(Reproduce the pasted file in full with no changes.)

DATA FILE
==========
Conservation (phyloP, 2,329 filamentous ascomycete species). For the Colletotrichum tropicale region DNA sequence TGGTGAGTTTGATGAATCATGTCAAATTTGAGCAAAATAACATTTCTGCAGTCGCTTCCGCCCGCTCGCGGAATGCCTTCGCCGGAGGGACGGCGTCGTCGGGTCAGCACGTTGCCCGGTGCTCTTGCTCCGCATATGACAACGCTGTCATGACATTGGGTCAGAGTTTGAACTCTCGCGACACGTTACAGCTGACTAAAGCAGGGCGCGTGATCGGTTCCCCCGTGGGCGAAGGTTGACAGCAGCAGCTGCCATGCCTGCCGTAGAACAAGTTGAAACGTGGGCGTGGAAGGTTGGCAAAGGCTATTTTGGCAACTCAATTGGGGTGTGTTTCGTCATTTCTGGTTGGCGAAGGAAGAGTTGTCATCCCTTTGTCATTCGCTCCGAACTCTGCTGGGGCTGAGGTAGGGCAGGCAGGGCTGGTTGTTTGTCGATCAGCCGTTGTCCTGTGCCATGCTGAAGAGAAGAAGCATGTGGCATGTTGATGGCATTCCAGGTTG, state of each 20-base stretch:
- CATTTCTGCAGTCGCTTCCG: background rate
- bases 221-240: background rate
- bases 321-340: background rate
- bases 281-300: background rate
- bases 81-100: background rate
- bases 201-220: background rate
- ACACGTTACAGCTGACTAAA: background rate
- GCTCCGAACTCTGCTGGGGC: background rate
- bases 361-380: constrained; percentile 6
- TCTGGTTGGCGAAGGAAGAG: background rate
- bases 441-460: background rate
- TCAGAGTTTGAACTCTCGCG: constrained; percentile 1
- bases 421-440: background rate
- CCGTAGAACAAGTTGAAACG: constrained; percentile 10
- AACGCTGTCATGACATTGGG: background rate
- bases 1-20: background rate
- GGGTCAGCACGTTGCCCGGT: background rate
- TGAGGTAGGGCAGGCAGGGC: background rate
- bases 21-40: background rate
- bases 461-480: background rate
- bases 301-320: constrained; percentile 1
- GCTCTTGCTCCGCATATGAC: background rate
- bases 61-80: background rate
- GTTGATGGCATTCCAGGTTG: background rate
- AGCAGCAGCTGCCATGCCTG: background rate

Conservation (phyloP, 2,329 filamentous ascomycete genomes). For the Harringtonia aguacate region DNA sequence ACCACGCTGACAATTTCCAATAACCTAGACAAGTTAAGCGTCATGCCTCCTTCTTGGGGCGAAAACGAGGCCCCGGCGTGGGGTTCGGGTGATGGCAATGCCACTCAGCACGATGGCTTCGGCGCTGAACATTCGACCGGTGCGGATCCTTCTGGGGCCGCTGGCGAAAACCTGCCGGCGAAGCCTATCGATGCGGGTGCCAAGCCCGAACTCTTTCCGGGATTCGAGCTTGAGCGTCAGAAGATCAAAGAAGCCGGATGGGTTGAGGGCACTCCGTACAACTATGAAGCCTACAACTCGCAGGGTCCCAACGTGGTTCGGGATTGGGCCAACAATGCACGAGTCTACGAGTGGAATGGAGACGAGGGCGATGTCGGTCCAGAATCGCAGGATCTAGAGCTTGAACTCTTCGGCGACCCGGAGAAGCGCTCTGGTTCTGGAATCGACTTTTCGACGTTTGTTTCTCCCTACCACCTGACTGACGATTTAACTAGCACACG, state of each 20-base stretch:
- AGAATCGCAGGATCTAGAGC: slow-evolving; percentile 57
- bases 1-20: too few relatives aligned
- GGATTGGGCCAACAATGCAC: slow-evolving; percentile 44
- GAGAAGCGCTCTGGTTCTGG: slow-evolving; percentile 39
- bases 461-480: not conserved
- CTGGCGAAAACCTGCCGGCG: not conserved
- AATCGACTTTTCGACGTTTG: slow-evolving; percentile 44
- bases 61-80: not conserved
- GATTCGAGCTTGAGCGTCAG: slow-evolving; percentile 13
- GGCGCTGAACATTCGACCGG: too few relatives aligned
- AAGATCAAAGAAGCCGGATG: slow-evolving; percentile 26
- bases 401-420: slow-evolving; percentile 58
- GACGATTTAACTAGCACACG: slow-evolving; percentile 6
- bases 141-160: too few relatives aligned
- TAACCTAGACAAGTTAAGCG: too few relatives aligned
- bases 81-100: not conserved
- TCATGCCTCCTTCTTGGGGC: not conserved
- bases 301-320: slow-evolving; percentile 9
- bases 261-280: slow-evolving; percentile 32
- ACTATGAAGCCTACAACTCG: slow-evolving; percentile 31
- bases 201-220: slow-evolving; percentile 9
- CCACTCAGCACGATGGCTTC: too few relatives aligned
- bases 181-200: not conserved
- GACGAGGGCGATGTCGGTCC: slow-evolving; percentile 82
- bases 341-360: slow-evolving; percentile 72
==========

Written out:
Conservation (phyloP, 2,329 filamentous ascomycete species). For the Colletotrichum tropicale region DNA sequence TGGTGAGTTTGATGAATCATGTCAAATTTGAGCAAAATAACATTTCTGCAGTCGCTTCCGCCCGCTCGCGGAATGCCTTCGCCGGAGGGACGGCGTCGTCGGGTCAGCACGTTGCCCGGTGCTCTTGCTCCGCATATGACAACGCTGTCATGACATTGGGTCAGAGTTTGAACTCTCGCGACACGTTACAGCTGACTAAAGCAGGGCGCGTGATCGGTTCCCCCGTGGGCGAAGGTTGACAGCAGCAGCTGCCATGCCTGCCGTAGAACAAGTTGAAACGTGGGCGTGGAAGGTTGGCAAAGGCTATTTTGGCAACTCAATTGGGGTGTGTTTCGTCATTTCTGGTTGGCGAAGGAAGAGTTGTCATCCCTTTGTCATTCGCTCCGAACTCTGCTGGGGCTGAGGTAGGGCAGGCAGGGCTGGTTGTTTGTCGATCAGCCGTTGTCCTGTGCCATGCTGAAGAGAAGAAGCATGTGGCATGTTGATGGCATTCCAGGTTG, state of each 20-base stretch:
- CATTTCTGCAGTCGCTTCCG: background rate
- bases 221-240: background rate
- bases 321-340: background rate
- bases 281-300: background rate
- bases 81-100: background rate
- bases 201-220: background rate
- ACACGTTACAGCTGACTAAA: background rate
- GCTCCGAACTCTGCTGGGGC: background rate
- bases 361-380: constrained; percentile 6
- TCTGGTTGGCGAAGGAAGAG: background rate
- bases 441-460: background rate
- TCAGAGTTTGAACTCTCGCG: constrained; percentile 1
- bases 421-440: background rate
- CCGTAGAACAAGTTGAAACG: constrained; percentile 10
- AACGCTGTCATGACATTGGG: background rate
- bases 1-20: background rate
- GGGTCAGCACGTTGCCCGGT: background rate
- TGAGGTAGGGCAGGCAGGGC: background rate
- bases 21-40: background rate
- bases 461-480: background rate
- bases 301-320: constrained; percentile 1
- GCTCTTGCTCCGCATATGAC: background rate
- bases 61-80: background rate
- GTTGATGGCATTCCAGGTTG: background rate
- AGCAGCAGCTGCCATGCCTG: background rate

Conservation (phyloP, 2,329 filamentous ascomycete genomes). For the Harringtonia aguacate region DNA sequence ACCACGCTGACAATTTCCAATAACCTAGACAAGTTAAGCGTCATGCCTCCTTCTTGGGGCGAAAACGAGGCCCCGGCGTGGGGTTCGGGTGATGGCAATGCCACTCAGCACGATGGCTTCGGCGCTGAACATTCGACCGGTGCGGATCCTTCTGGGGCCGCTGGCGAAAACCTGCCGGCGAAGCCTATCGATGCGGGTGCCAAGCCCGAACTCTTTCCGGGATTCGAGCTTGAGCGTCAGAAGATCAAAGAAGCCGGATGGGTTGAGGGCACTCCGTACAACTATGAAGCCTACAACTCGCAGGGTCCCAACGTGGTTCGGGATTGGGCCAACAATGCACGAGTCTACGAGTGGAATGGAGACGAGGGCGATGTCGGTCCAGAATCGCAGGATCTAGAGCTTGAACTCTTCGGCGACCCGGAGAAGCGCTCTGGTTCTGGAATCGACTTTTCGACGTTTGTTTCTCCCTACCACCTGACTGACGATTTAACTAGCACACG, state of each 20-base stretch:
- AGAATCGCAGGATCTAGAGC: slow-evolving; percentile 57
- bases 1-20: too few relatives aligned
- GGATTGGGCCAACAATGCAC: slow-evolving; percentile 44
- GAGAAGCGCTCTGGTTCTGG: slow-evolving; percentile 39
- bases 461-480: not conserved
- CTGGCGAAAACCTGCCGGCG: not conserved
- AATCGACTTTTCGACGTTTG: slow-evolving; percentile 44
- bases 61-80: not conserved
- GATTCGAGCTTGAGCGTCAG: slow-evolving; percentile 13
- GGCGCTGAACATTCGACCGG: too few relatives aligned
- AAGATCAAAGAAGCCGGATG: slow-evolving; percentile 26
- bases 401-420: slow-evolving; percentile 58
- GACGATTTAACTAGCACACG: slow-evolving; percentile 6
- bases 141-160: too few relatives aligned
- TAACCTAGACAAGTTAAGCG: too few relatives aligned
- bases 81-100: not conserved
- TCATGCCTCCTTCTTGGGGC: not conserved
- bases 301-320: slow-evolving; percentile 9
- bases 261-280: slow-evolving; percentile 32
- ACTATGAAGCCTACAACTCG: slow-evolving; percentile 31
- bases 201-220: slow-evolving; percentile 9
- CCACTCAGCACGATGGCTTC: too few relatives aligned
- bases 181-200: not conserved
- GACGAGGGCGATGTCGGTCC: slow-evolving; percentile 82
- bases 341-360: slow-evolving; percentile 72